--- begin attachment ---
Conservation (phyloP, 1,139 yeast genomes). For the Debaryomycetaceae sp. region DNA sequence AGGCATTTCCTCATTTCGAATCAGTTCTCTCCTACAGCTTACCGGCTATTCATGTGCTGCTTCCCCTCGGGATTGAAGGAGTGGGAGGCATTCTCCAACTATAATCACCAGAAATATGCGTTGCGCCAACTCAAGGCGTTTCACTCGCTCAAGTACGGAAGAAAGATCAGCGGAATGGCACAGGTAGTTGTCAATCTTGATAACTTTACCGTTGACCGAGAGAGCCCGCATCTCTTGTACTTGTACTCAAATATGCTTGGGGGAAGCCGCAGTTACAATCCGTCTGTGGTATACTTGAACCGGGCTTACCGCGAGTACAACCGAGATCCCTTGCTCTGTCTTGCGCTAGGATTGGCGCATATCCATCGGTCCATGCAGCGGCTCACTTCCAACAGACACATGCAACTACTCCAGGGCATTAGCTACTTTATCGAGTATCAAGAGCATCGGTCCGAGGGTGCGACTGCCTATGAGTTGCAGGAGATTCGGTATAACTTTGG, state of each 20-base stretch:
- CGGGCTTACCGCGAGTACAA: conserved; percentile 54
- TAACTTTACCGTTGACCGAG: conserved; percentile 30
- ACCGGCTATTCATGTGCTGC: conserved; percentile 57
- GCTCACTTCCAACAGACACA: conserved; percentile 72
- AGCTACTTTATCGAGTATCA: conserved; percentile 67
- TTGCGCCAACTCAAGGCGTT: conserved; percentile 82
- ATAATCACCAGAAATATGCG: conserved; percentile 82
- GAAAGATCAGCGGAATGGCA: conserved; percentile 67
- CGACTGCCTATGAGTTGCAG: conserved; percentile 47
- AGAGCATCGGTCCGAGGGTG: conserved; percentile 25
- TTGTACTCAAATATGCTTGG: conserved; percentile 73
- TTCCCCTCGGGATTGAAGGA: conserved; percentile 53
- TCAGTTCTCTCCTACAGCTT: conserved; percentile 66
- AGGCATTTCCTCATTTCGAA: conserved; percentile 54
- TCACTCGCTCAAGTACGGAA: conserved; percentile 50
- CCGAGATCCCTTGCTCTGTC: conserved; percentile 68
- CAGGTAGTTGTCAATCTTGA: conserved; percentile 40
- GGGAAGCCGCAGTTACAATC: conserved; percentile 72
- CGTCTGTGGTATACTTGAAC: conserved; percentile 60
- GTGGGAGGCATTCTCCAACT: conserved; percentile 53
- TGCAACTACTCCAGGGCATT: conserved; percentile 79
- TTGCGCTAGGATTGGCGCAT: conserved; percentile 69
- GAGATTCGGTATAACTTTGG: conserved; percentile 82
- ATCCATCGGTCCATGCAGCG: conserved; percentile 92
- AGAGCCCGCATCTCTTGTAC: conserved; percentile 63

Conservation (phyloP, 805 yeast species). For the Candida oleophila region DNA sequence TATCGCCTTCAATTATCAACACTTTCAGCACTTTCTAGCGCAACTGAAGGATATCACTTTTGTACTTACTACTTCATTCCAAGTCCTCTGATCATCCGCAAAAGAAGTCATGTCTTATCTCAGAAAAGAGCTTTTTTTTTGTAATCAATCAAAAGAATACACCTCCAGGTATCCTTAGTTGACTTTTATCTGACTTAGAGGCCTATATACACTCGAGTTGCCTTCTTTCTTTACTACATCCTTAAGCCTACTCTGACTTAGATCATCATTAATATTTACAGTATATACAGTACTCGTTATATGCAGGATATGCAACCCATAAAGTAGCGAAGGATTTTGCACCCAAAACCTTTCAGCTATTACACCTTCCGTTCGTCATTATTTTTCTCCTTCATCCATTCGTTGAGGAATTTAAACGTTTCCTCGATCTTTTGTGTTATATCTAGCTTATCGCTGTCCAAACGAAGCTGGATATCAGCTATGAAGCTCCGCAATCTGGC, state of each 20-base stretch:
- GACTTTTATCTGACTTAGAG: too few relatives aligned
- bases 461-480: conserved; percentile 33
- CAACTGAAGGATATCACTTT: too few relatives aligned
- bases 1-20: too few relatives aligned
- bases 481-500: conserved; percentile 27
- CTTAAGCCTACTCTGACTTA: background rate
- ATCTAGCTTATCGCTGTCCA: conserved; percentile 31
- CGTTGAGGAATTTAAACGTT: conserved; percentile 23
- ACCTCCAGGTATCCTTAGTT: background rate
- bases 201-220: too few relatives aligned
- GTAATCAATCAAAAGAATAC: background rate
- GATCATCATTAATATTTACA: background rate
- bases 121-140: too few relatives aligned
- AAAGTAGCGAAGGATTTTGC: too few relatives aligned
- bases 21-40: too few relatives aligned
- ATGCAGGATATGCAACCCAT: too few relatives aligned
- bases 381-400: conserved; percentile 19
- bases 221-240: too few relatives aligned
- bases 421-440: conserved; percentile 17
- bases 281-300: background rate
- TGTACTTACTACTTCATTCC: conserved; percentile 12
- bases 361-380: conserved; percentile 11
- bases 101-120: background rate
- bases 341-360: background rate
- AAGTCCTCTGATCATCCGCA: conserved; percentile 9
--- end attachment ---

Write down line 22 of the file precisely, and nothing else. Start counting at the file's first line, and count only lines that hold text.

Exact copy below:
- TGCAACTACTCCAGGGCATT: conserved; percentile 79